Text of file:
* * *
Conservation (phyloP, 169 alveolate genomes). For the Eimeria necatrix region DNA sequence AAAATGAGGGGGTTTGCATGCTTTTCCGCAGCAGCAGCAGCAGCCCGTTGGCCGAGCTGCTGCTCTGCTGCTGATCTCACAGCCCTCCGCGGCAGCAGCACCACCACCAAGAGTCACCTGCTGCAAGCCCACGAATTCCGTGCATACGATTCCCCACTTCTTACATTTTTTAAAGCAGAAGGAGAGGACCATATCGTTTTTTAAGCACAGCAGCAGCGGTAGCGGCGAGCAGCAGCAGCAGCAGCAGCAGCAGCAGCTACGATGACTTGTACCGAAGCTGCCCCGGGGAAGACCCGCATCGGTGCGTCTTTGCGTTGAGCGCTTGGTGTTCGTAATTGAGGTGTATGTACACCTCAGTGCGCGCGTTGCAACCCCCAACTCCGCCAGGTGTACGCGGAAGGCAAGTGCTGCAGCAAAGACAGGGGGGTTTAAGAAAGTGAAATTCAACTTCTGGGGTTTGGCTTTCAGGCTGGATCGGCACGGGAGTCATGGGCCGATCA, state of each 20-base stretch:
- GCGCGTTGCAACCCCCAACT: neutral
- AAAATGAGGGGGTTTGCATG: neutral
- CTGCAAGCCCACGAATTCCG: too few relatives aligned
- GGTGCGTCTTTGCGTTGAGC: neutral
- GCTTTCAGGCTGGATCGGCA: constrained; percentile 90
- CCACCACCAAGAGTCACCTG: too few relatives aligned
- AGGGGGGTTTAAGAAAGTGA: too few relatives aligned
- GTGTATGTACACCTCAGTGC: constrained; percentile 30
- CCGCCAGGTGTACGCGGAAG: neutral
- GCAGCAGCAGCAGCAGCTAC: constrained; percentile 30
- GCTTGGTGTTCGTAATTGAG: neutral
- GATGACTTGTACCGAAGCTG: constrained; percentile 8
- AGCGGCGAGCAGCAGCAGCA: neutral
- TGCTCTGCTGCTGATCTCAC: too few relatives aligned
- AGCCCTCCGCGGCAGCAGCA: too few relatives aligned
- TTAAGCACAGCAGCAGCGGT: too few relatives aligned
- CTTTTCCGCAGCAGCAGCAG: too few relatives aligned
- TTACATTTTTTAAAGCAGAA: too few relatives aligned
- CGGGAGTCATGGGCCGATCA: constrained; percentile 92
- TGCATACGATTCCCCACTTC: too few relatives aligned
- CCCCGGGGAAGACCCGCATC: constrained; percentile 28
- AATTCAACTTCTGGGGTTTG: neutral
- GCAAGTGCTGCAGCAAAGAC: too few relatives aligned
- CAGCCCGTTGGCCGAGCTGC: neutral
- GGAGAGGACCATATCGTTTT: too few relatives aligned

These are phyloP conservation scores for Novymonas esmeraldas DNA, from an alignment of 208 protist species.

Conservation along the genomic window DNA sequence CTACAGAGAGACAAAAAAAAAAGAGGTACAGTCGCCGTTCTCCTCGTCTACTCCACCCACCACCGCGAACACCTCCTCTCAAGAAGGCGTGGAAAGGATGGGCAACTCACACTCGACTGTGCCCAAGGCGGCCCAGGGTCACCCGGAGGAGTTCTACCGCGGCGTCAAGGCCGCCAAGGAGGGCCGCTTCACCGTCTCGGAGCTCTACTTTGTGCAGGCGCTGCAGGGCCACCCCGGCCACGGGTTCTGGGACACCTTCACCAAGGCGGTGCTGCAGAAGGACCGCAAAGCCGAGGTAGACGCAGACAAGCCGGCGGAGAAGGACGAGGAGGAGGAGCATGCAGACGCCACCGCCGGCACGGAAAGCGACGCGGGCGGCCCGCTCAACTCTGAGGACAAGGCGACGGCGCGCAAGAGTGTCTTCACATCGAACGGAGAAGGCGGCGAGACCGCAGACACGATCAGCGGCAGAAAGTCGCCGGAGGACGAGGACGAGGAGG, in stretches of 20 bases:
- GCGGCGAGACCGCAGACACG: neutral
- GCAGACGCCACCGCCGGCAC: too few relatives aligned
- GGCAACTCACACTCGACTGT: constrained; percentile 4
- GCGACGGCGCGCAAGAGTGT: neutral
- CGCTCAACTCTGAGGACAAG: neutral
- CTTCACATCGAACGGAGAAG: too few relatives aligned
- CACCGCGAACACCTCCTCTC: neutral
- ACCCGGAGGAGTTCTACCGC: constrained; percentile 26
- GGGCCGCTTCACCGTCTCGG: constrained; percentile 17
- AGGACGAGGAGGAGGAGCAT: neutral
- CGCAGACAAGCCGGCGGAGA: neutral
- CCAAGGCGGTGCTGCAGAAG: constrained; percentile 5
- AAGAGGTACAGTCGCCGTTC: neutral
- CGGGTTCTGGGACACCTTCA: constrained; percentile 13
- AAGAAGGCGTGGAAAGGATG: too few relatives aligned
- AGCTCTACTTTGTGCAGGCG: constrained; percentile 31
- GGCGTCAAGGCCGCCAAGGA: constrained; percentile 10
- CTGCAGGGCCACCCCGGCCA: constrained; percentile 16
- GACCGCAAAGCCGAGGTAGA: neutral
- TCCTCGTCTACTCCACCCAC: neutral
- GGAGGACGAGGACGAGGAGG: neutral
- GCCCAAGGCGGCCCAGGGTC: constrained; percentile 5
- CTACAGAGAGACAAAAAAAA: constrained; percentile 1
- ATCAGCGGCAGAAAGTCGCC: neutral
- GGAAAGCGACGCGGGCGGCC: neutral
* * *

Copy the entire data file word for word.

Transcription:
Conservation (phyloP, 169 alveolate genomes). For the Eimeria necatrix region DNA sequence AAAATGAGGGGGTTTGCATGCTTTTCCGCAGCAGCAGCAGCAGCCCGTTGGCCGAGCTGCTGCTCTGCTGCTGATCTCACAGCCCTCCGCGGCAGCAGCACCACCACCAAGAGTCACCTGCTGCAAGCCCACGAATTCCGTGCATACGATTCCCCACTTCTTACATTTTTTAAAGCAGAAGGAGAGGACCATATCGTTTTTTAAGCACAGCAGCAGCGGTAGCGGCGAGCAGCAGCAGCAGCAGCAGCAGCAGCAGCTACGATGACTTGTACCGAAGCTGCCCCGGGGAAGACCCGCATCGGTGCGTCTTTGCGTTGAGCGCTTGGTGTTCGTAATTGAGGTGTATGTACACCTCAGTGCGCGCGTTGCAACCCCCAACTCCGCCAGGTGTACGCGGAAGGCAAGTGCTGCAGCAAAGACAGGGGGGTTTAAGAAAGTGAAATTCAACTTCTGGGGTTTGGCTTTCAGGCTGGATCGGCACGGGAGTCATGGGCCGATCA, state of each 20-base stretch:
- GCGCGTTGCAACCCCCAACT: neutral
- AAAATGAGGGGGTTTGCATG: neutral
- CTGCAAGCCCACGAATTCCG: too few relatives aligned
- GGTGCGTCTTTGCGTTGAGC: neutral
- GCTTTCAGGCTGGATCGGCA: constrained; percentile 90
- CCACCACCAAGAGTCACCTG: too few relatives aligned
- AGGGGGGTTTAAGAAAGTGA: too few relatives aligned
- GTGTATGTACACCTCAGTGC: constrained; percentile 30
- CCGCCAGGTGTACGCGGAAG: neutral
- GCAGCAGCAGCAGCAGCTAC: constrained; percentile 30
- GCTTGGTGTTCGTAATTGAG: neutral
- GATGACTTGTACCGAAGCTG: constrained; percentile 8
- AGCGGCGAGCAGCAGCAGCA: neutral
- TGCTCTGCTGCTGATCTCAC: too few relatives aligned
- AGCCCTCCGCGGCAGCAGCA: too few relatives aligned
- TTAAGCACAGCAGCAGCGGT: too few relatives aligned
- CTTTTCCGCAGCAGCAGCAG: too few relatives aligned
- TTACATTTTTTAAAGCAGAA: too few relatives aligned
- CGGGAGTCATGGGCCGATCA: constrained; percentile 92
- TGCATACGATTCCCCACTTC: too few relatives aligned
- CCCCGGGGAAGACCCGCATC: constrained; percentile 28
- AATTCAACTTCTGGGGTTTG: neutral
- GCAAGTGCTGCAGCAAAGAC: too few relatives aligned
- CAGCCCGTTGGCCGAGCTGC: neutral
- GGAGAGGACCATATCGTTTT: too few relatives aligned

These are phyloP conservation scores for Novymonas esmeraldas DNA, from an alignment of 208 protist species.

Conservation along the genomic window DNA sequence CTACAGAGAGACAAAAAAAAAAGAGGTACAGTCGCCGTTCTCCTCGTCTACTCCACCCACCACCGCGAACACCTCCTCTCAAGAAGGCGTGGAAAGGATGGGCAACTCACACTCGACTGTGCCCAAGGCGGCCCAGGGTCACCCGGAGGAGTTCTACCGCGGCGTCAAGGCCGCCAAGGAGGGCCGCTTCACCGTCTCGGAGCTCTACTTTGTGCAGGCGCTGCAGGGCCACCCCGGCCACGGGTTCTGGGACACCTTCACCAAGGCGGTGCTGCAGAAGGACCGCAAAGCCGAGGTAGACGCAGACAAGCCGGCGGAGAAGGACGAGGAGGAGGAGCATGCAGACGCCACCGCCGGCACGGAAAGCGACGCGGGCGGCCCGCTCAACTCTGAGGACAAGGCGACGGCGCGCAAGAGTGTCTTCACATCGAACGGAGAAGGCGGCGAGACCGCAGACACGATCAGCGGCAGAAAGTCGCCGGAGGACGAGGACGAGGAGG, in stretches of 20 bases:
- GCGGCGAGACCGCAGACACG: neutral
- GCAGACGCCACCGCCGGCAC: too few relatives aligned
- GGCAACTCACACTCGACTGT: constrained; percentile 4
- GCGACGGCGCGCAAGAGTGT: neutral
- CGCTCAACTCTGAGGACAAG: neutral
- CTTCACATCGAACGGAGAAG: too few relatives aligned
- CACCGCGAACACCTCCTCTC: neutral
- ACCCGGAGGAGTTCTACCGC: constrained; percentile 26
- GGGCCGCTTCACCGTCTCGG: constrained; percentile 17
- AGGACGAGGAGGAGGAGCAT: neutral
- CGCAGACAAGCCGGCGGAGA: neutral
- CCAAGGCGGTGCTGCAGAAG: constrained; percentile 5
- AAGAGGTACAGTCGCCGTTC: neutral
- CGGGTTCTGGGACACCTTCA: constrained; percentile 13
- AAGAAGGCGTGGAAAGGATG: too few relatives aligned
- AGCTCTACTTTGTGCAGGCG: constrained; percentile 31
- GGCGTCAAGGCCGCCAAGGA: constrained; percentile 10
- CTGCAGGGCCACCCCGGCCA: constrained; percentile 16
- GACCGCAAAGCCGAGGTAGA: neutral
- TCCTCGTCTACTCCACCCAC: neutral
- GGAGGACGAGGACGAGGAGG: neutral
- GCCCAAGGCGGCCCAGGGTC: constrained; percentile 5
- CTACAGAGAGACAAAAAAAA: constrained; percentile 1
- ATCAGCGGCAGAAAGTCGCC: neutral
- GGAAAGCGACGCGGGCGGCC: neutral